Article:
There is something about those of us who prefer freedom to security, and who build businesses with freedom to enjoy our work as a foundation stone. We don’t want folks looking over our shoulders, and we often translate that to mean we don’t want boards, and we certainly don’t want independent board members. It’s not uncommon to hear privately held company owners and CEOs talk about the painful experiences of trying to put advisory or governing boards together or to realize the benefit. What is uncommon is for those same owners and CEOs to recognize the problem may just have been centered in their inadequate recruitment, preparation and participation.
A highlight of this year’s CEO Summit at Convene, was a presentation by David C. Bentall, who shared the painful story of a substantial, family-owned business empire torn apart by the very people who grew it, blind to their own deficits until it was too late. Bentall has now devoted himself to helping other family-owned businesses manage their succession with greater aplomb. His book, Leaving a Legacy: Navigating Family Business SUCCESSion, is an excellent guiding resource, especially for family businesses moving into a second generation of leadership and beyond.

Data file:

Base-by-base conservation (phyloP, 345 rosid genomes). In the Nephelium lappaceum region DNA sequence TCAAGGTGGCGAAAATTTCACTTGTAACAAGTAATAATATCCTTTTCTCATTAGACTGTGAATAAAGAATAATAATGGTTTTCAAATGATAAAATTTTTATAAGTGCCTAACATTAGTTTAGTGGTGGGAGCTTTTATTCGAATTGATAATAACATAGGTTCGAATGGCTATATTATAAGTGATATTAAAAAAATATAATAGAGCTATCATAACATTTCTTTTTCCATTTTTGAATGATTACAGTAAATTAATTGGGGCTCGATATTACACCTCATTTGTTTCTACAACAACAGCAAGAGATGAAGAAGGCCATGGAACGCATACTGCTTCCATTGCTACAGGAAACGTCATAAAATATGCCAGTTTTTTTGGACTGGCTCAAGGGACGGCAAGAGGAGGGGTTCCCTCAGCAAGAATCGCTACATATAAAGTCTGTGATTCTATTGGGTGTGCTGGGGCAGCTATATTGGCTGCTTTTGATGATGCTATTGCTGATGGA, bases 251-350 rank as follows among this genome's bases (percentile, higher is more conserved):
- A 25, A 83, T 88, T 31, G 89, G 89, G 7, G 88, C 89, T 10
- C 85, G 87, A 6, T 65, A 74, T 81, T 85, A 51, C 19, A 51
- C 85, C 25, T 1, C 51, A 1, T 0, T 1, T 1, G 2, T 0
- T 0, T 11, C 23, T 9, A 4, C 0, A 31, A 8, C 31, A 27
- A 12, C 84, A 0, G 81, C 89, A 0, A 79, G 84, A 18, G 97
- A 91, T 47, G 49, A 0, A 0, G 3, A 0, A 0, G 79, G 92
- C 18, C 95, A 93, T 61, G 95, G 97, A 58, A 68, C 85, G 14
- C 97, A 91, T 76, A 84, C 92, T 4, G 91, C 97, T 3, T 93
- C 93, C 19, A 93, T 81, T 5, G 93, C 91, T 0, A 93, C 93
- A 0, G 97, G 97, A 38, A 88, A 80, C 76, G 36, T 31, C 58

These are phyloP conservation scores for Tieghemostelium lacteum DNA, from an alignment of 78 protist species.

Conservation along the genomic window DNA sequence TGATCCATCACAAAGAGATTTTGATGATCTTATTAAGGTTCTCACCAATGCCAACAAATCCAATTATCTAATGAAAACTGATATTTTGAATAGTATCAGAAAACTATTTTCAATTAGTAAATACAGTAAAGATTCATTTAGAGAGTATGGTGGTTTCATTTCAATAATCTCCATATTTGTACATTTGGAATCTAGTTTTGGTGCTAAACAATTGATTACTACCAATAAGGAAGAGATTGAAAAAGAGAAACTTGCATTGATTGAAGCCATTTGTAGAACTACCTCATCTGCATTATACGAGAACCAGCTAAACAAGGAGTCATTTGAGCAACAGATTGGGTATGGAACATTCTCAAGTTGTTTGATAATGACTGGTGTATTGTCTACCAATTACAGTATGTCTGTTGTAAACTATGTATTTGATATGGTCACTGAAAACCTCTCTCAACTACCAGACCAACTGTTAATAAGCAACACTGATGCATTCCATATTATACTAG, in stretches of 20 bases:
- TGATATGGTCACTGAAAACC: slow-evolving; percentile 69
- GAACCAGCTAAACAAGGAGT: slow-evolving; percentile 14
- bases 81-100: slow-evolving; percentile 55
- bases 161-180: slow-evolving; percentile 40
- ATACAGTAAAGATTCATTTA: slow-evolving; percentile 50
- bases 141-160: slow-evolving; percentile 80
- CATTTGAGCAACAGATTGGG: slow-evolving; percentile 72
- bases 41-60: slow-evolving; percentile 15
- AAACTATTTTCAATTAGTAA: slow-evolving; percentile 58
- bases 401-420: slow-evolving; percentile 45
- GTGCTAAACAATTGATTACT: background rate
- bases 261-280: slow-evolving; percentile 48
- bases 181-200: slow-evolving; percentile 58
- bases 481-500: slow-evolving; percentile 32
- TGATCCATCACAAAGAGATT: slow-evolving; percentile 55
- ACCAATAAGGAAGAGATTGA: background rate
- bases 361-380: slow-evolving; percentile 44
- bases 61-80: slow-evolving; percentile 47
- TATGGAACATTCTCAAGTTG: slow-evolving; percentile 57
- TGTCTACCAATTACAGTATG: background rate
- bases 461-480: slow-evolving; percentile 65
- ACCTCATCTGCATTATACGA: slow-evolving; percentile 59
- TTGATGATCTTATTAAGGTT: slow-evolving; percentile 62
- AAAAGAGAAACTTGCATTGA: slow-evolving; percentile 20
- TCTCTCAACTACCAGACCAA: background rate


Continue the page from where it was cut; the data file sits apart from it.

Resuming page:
A centerpiece to it working well, according to Bentall, is a compensated, governing, well-prepared and independent board. This is very different than recruiting cronies and family members exclusively. And…when such a board is in place, regular and high-priority meetings among family members, and their spouses, are also a must.
Pushing for this often brings the rolling of eyes and verbal protests. And yet, the burden of proof rests on the protestor. In lieu of following these best practices, how are they living as a steward of the company they are building? How can they claim to be so wise when they keep foregoing the laying of the long-term foundation to guide a company beyond their leadership?